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RSNA 2004 > Three-dimensional Reconstructions of the Normal and ...
 
Scientific Papers
  CODE: SSK16-02
  SESSION: Pediatric (Musculoskeletal Imaging)
  Three-dimensional Reconstructions of the Normal and Abnormal Neonatal Foot Using High-Resolution Freehand 3D Ultrasound

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PARTICIPANTS
Presenter
Charlotte Cash
Abstract Co-Author
Laurence Berman
Graham Treece PhD
Andrew Gee PhD
Richard Prager PhD
- Author stated no financial disclosure

- Disclosure information unavailable
  DATE: Wednesday, December 01 2004
  START TIME: 10:40 AM
  END TIME: 10:50 AM
  LOCATION: N229

 PURPOSE
 
The non-ossified tarsi of the neonatal foot can be imaged with modern high-resolution ultrasound. The aim of the study was to reconstruct in three dimensions the tarsal anatomy of the neonatal foot in both normal feet and in neonates affected by congenital talipes equinovarus, using high resolution 3D ultrasound.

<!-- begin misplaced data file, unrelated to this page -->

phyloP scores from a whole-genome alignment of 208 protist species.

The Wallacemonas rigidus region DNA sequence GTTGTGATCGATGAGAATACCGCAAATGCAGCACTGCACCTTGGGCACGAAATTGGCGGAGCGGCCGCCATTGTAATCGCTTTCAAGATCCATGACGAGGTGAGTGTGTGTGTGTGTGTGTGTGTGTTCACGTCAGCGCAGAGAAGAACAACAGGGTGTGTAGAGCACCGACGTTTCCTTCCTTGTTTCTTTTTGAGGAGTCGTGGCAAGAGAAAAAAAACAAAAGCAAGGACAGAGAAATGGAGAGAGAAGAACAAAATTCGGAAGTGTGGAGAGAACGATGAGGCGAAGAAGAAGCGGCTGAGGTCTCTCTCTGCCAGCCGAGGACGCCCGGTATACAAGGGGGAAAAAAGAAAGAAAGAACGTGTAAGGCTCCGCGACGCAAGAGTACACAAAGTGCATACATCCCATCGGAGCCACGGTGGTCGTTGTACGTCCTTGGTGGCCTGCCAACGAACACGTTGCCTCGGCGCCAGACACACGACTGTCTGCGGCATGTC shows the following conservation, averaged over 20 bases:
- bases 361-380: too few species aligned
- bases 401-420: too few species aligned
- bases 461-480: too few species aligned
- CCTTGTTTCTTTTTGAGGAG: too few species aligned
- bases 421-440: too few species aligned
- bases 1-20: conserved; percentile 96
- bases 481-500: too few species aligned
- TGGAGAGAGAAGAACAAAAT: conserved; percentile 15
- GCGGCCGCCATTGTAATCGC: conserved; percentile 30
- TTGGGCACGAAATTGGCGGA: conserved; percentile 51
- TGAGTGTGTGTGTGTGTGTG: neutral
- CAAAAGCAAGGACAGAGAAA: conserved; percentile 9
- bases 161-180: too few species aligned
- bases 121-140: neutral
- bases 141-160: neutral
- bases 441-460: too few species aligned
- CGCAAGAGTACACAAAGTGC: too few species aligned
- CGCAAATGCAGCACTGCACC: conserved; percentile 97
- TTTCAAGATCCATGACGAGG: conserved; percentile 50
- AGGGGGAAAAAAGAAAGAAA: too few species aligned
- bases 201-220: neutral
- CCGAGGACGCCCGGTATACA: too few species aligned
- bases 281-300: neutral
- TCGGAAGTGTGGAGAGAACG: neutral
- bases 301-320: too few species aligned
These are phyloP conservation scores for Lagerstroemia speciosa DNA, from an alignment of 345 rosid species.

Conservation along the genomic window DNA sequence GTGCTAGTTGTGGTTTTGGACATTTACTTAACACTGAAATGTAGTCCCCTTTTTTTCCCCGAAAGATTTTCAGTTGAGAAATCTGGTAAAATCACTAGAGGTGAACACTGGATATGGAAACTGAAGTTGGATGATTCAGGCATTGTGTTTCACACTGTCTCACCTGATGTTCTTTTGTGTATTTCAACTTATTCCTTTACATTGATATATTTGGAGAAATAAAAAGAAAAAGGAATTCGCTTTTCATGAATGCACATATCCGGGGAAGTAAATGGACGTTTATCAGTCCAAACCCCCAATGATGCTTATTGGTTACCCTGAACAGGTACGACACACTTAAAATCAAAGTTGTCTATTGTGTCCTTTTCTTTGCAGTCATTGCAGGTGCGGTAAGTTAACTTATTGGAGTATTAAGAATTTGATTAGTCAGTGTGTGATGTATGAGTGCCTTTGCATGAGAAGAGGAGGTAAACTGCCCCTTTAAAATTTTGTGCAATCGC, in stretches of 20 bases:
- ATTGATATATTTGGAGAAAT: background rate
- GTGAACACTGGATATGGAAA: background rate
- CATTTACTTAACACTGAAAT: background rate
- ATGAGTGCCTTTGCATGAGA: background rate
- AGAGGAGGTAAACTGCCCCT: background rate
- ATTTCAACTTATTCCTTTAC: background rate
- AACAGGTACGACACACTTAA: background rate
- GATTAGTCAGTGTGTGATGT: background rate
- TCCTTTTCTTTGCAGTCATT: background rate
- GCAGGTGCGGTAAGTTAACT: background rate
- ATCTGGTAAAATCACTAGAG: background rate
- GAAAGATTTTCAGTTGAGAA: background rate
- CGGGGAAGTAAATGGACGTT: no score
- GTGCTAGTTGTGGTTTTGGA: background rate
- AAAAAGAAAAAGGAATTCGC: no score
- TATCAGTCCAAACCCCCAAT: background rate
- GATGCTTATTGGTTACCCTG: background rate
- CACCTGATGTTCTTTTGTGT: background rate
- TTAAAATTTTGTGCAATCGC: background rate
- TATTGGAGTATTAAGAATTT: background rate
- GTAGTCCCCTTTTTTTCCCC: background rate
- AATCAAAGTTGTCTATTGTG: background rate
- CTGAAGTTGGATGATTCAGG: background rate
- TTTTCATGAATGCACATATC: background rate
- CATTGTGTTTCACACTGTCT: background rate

METHOD AND MATERIALS
 
A high resolution optically tracked freehand three-dimensional ultrasound system was used to obtain multiple data-sets from 22 normal neonatal feet and from two neonates with congenital talipes equinovarus. The neonates were examined whilst asleep or during feeding to ensure that the child remained immobile. 107 data-sets were recorded. Each data-set represented a single sweep of the probe over the antero-medial aspect of the lower calf, ankle and foot. Multiplanar reconstructions and manual segmentation of the non-ossifed tarsi were performed to produce three-dimensional surface rendered illustrations of both the normal and abnormal anatomy.
  
 RESULTS
 
From 107 examinations of normal feet, there were 86 data-sets suitable for further three-dimensional analysis. The high-resolution B-scans clearly demonstrated the non-ossified tarsi. On average 5 successful identical data sets were recorded per foot. The reconstructions from each data-set were reproducible. From the talipes data-sets, the three-dimensional anatomical deformity was clearly demonstrated; the approximation of the medial pole of the navicular to the medial malleolus, the bare talar head, medial subluxation of the metarsals and the equinus deformity at the ankle joint.
  
 CONCLUSIONS
 
It is possible to reconstruct the complex anatomy of the neonatal foot using three-dimensional ultrasound. The use of this technique in the abnormal foot may aid the clinician assess the severity of the deformity and the need for surgical intervention.
  
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